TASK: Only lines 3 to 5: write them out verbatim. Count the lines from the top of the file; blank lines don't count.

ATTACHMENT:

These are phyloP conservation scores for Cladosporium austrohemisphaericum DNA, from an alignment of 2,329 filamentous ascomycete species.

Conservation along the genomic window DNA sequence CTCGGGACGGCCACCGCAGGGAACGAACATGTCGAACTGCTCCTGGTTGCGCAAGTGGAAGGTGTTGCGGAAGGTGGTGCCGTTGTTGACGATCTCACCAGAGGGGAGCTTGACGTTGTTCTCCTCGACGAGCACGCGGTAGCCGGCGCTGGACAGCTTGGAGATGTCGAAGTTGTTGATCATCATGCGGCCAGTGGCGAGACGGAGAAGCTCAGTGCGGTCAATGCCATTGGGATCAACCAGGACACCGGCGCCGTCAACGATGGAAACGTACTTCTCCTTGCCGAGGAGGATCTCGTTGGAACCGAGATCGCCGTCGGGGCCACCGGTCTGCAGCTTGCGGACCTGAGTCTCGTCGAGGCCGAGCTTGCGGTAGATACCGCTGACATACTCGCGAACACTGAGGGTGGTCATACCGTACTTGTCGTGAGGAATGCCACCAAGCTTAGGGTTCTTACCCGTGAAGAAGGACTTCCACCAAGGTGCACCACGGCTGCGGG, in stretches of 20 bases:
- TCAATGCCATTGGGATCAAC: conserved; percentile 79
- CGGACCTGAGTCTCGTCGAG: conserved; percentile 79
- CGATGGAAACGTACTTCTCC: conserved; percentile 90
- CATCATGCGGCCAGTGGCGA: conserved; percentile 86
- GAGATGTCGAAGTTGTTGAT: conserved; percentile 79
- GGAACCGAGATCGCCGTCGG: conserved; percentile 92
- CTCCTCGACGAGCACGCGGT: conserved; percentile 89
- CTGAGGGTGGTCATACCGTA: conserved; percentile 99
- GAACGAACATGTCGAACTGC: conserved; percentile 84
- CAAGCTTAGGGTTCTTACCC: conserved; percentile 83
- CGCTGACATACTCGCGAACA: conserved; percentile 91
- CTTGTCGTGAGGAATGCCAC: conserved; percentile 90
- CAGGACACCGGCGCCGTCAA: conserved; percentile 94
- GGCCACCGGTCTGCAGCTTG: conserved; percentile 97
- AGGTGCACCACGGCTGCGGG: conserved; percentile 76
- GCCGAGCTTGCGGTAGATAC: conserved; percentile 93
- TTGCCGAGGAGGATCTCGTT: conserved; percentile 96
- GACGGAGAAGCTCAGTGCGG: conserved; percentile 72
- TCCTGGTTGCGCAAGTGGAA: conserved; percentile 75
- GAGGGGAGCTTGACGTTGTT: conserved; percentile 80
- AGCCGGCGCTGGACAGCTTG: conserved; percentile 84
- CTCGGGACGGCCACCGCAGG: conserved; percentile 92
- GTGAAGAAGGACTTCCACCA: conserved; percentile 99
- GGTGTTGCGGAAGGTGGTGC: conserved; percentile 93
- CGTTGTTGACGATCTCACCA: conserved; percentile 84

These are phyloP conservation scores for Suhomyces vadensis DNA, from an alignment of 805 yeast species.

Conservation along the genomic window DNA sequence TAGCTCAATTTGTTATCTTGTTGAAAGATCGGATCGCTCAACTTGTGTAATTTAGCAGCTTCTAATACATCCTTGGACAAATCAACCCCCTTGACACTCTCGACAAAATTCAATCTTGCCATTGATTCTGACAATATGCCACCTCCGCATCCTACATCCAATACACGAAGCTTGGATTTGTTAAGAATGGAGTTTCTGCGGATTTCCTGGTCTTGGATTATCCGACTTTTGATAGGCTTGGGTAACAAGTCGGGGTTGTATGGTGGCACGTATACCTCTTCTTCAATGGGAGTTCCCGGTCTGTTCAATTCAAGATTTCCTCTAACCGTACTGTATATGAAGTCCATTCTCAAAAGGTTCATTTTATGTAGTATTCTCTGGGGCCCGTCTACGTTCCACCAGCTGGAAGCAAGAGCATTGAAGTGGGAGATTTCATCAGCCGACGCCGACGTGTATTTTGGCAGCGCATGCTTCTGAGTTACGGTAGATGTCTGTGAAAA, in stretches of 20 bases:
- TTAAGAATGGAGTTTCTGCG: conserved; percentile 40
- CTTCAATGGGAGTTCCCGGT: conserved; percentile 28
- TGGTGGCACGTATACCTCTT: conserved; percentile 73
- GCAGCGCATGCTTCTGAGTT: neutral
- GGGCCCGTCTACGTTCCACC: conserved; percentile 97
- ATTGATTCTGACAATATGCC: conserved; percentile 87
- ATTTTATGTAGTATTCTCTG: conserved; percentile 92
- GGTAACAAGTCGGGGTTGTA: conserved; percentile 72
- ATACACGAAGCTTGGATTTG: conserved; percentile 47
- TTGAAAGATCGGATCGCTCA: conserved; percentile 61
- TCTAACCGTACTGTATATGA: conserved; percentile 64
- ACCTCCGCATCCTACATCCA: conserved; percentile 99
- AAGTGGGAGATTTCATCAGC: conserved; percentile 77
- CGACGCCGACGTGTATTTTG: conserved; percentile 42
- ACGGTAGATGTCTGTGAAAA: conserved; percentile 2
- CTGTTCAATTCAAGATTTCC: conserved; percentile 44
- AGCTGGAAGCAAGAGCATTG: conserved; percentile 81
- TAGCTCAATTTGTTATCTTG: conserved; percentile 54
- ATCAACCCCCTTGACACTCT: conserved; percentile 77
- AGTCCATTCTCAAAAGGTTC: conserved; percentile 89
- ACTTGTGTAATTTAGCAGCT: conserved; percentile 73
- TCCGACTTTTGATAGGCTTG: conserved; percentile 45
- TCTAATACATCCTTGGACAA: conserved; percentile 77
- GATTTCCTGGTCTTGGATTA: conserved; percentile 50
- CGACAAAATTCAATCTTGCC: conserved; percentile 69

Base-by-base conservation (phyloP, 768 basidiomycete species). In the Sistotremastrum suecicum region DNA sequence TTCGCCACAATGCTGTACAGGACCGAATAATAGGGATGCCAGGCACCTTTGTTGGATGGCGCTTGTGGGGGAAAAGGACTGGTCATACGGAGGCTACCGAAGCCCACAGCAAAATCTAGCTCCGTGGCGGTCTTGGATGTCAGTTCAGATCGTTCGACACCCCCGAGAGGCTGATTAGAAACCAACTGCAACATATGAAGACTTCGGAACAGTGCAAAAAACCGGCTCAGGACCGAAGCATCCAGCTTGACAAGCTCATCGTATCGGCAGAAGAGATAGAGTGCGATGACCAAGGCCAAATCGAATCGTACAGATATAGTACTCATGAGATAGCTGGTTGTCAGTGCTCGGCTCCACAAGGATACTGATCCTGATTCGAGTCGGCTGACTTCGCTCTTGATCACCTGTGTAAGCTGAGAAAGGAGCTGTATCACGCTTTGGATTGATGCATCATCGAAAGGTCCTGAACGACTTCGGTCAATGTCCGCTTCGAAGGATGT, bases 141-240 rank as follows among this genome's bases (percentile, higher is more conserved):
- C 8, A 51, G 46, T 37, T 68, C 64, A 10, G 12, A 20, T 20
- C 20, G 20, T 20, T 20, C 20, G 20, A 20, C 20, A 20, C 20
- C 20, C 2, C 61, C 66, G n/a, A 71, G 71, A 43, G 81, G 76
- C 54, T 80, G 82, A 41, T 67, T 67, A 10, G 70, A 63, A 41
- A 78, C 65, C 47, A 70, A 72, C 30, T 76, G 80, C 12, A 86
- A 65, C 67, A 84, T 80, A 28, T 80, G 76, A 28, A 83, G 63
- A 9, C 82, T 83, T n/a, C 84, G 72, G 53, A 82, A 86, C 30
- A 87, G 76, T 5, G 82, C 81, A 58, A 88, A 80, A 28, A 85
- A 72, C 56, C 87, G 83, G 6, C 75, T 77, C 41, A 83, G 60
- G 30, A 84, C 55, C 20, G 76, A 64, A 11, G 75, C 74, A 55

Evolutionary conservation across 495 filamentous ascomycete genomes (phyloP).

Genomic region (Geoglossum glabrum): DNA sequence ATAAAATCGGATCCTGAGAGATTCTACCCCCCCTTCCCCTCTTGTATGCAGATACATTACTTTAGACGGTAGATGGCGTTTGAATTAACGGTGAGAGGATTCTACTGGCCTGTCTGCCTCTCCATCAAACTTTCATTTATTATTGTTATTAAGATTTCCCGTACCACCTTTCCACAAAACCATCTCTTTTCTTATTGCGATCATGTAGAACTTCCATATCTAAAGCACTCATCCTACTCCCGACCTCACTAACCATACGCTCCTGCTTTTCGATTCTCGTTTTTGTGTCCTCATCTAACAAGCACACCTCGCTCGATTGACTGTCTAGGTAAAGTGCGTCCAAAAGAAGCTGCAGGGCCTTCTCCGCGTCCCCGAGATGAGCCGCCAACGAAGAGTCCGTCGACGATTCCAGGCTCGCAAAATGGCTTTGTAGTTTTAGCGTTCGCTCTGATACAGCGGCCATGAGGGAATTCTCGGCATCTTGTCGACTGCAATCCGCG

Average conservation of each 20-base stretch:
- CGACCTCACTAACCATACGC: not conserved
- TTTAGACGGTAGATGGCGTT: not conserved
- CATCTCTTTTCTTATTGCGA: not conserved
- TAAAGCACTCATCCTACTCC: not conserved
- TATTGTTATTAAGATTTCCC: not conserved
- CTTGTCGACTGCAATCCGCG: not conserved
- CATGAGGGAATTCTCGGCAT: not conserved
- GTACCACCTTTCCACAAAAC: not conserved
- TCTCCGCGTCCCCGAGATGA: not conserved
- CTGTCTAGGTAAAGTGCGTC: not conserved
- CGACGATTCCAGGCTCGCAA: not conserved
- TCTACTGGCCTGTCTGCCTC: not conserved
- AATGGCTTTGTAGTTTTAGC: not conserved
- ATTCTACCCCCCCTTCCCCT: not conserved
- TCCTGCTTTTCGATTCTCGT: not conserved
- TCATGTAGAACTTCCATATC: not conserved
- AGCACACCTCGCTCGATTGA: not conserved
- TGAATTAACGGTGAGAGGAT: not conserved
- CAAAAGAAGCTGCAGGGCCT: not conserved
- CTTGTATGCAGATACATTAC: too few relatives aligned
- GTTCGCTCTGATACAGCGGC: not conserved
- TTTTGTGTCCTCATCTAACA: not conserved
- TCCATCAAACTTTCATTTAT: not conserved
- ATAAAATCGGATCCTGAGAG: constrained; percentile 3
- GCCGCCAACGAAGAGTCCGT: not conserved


- TCAATGCCATTGGGATCAAC: conserved; percentile 79
- CGGACCTGAGTCTCGTCGAG: conserved; percentile 79
- CGATGGAAACGTACTTCTCC: conserved; percentile 90